Alice Eats: Harper's Restaurant at the Holiday Inn | Bite Club

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Tuesday, September 6, 2011

Alice Eats: Harper's Restaurant at the Holiday Inn

Posted By on Tue, Sep 6, 2011 at 3:00 PM

1068 Williston Rd., South Burlington, 802-863-6363

Every so often, I'm lucky enough to report a food discovery far more special than a great pizza or sandwich. This is definitely one of them.

I've never heard anyone complain about a lack of Peruvian food in Vermont the way folks often do about Ethiopian, Russian or Korean barbecue. It's a cuisine that tends to fly under most diners' radar, so much so that no one knows they can get it on request at Harper's Restaurant at the Holiday Inn in South Burlington.

Chef Ana (Holiday Inn employees didn't know her last name), a native of Peru, spends most of her time preparing a range of dishes, from garlic-bacon meatloaf to Switchback fish and chips. However, if asked, she'll bring in her native spices and do some real home cooking. When I requested my Peruvian meal, I didn't know to ask ahead for her to bring her special supplies, so she made do with what she had in the kitchen.

Meals begin with a choice of soup or salad -- good ol' American ones. The evening's soup was kale with chorizo. As the oils from the spicy meat mixed with the sweet, onion-filled broth, it provided a preview of the big flavor to come. Hot little balls of rolls came to the table with these starters. Though just north of stale, they were perfect for soaking up the zingy broth.

The salad was less impressive. The mix of iceberg and baby lettuce was more brown and white than green. However, the Caesar dressing on the side appeared to be homemade and was tangy, rich and garlicky.

For those unfamiliar with Peruvian cuisine, its bizarre fusions can come as a surprise. Imagine American food prepared by a Martian. This is a country that calls salchipapas, a dish of cut-up hot dogs mixed with fries and salad, a common appetizer. Peru's national dish is ceviche, but it could just as easily be lomo saltado, a stirfry inspired by the country's Chinese immigrants.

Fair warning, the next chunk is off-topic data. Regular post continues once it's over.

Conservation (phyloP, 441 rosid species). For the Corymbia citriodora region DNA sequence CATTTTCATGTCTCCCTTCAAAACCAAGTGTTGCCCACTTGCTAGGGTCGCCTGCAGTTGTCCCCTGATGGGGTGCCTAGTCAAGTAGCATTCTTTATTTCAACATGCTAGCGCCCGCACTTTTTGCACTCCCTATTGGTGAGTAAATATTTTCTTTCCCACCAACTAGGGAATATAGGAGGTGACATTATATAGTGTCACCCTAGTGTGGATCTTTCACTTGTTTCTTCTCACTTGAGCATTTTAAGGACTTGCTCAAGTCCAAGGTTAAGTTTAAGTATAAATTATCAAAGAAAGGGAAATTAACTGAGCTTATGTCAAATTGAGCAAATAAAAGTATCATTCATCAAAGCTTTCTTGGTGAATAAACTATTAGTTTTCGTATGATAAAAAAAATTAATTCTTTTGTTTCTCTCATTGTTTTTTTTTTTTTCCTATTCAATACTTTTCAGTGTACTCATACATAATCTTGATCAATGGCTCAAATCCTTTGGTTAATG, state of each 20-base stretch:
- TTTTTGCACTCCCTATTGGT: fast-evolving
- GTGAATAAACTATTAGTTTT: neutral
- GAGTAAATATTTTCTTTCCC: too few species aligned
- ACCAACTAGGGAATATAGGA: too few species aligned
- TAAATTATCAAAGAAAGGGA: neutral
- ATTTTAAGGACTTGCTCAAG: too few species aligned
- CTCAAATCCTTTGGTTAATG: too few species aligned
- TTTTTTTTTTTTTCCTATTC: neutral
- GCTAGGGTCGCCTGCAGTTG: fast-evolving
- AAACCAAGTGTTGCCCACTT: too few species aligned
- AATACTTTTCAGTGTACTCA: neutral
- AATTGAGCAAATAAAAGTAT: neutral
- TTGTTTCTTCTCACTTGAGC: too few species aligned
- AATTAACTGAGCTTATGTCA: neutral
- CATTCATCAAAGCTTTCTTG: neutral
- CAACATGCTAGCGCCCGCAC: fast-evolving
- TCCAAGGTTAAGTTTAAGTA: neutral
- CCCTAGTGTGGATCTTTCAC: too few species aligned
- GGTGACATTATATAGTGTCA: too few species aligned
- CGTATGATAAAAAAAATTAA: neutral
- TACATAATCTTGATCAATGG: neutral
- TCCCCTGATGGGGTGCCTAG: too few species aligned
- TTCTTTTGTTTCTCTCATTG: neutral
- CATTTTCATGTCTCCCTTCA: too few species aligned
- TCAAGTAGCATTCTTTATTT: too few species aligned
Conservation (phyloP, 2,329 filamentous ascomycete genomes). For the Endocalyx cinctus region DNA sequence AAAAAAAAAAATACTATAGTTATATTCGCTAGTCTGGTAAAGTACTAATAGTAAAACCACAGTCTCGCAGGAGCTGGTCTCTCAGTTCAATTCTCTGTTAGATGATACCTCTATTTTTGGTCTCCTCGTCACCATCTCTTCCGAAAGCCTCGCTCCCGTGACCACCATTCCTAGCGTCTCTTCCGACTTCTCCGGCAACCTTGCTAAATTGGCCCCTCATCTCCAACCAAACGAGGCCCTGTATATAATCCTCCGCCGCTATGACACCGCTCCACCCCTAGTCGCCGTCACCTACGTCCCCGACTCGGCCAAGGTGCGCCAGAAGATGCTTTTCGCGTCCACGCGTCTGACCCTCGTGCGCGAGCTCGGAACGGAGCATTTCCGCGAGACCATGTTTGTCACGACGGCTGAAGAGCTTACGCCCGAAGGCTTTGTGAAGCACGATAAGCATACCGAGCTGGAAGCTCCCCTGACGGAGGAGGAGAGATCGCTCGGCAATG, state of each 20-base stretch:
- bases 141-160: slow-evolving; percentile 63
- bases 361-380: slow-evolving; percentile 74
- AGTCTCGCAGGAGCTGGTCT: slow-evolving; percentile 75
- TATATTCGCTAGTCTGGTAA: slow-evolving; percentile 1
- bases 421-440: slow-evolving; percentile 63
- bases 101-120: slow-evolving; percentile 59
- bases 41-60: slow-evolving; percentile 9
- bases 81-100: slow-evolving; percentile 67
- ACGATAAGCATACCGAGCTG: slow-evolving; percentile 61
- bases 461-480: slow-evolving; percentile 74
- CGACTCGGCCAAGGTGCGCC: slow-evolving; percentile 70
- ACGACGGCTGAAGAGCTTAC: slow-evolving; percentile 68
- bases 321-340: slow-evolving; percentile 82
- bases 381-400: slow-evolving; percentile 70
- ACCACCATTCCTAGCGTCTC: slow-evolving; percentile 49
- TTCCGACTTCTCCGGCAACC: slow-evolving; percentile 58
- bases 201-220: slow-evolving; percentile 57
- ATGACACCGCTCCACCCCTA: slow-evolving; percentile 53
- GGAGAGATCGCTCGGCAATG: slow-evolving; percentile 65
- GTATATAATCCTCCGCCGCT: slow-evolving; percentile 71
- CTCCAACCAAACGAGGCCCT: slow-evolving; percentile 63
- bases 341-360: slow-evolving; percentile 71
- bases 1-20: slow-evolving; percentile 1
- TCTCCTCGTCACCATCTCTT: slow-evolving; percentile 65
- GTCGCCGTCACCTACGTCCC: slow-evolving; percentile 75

It comes as no surprise, then, that Chef Ana said her special haddock was based on a contemporary Peruvian dish. The perfectly cooked, moist chunk of fish sat bathing in light lemon cream sauce flavored by thinly sliced garlic and pepperoncini. The glut of peppers made the whole dish extremely spicy to a New England palate. I enjoyed every bit of fire that I breathed in the name of the delicious, though unlikely, dish.

The grilled chicken was perhaps less exotic, but no less shimmering with flavor. The pair of juicy chicken breasts were crusted with spices and topped with lightly sautéed red onions. Like a moat surrounding an island of rice pilaf, mildly spiced orange cream sauce filled the bottom of the dish. The tangy, sweet sauce was addictive. Though it filled every crevice of food on the plate, I still wished there were more.

My major quibble with the meal was the pricing. Two entrées and a soda added up to $44.99 before tip. That's twice what I'm used to paying for a Peruvian dinner out of the area, but I realize that Harper's is a hotel restaurant. That's just how it works.

I'll just have to save up for my next Peruvian meal. I'll give Chef Ana plenty of time to bring her spices so she can prepare a dinner just the way she would at home.



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About The Author

Alice Levitt

Alice Levitt

AAN award-winning food writer Alice Levitt is a fan of the exotic, the excellent and automats. She wrote for Seven Days 2007-2015.

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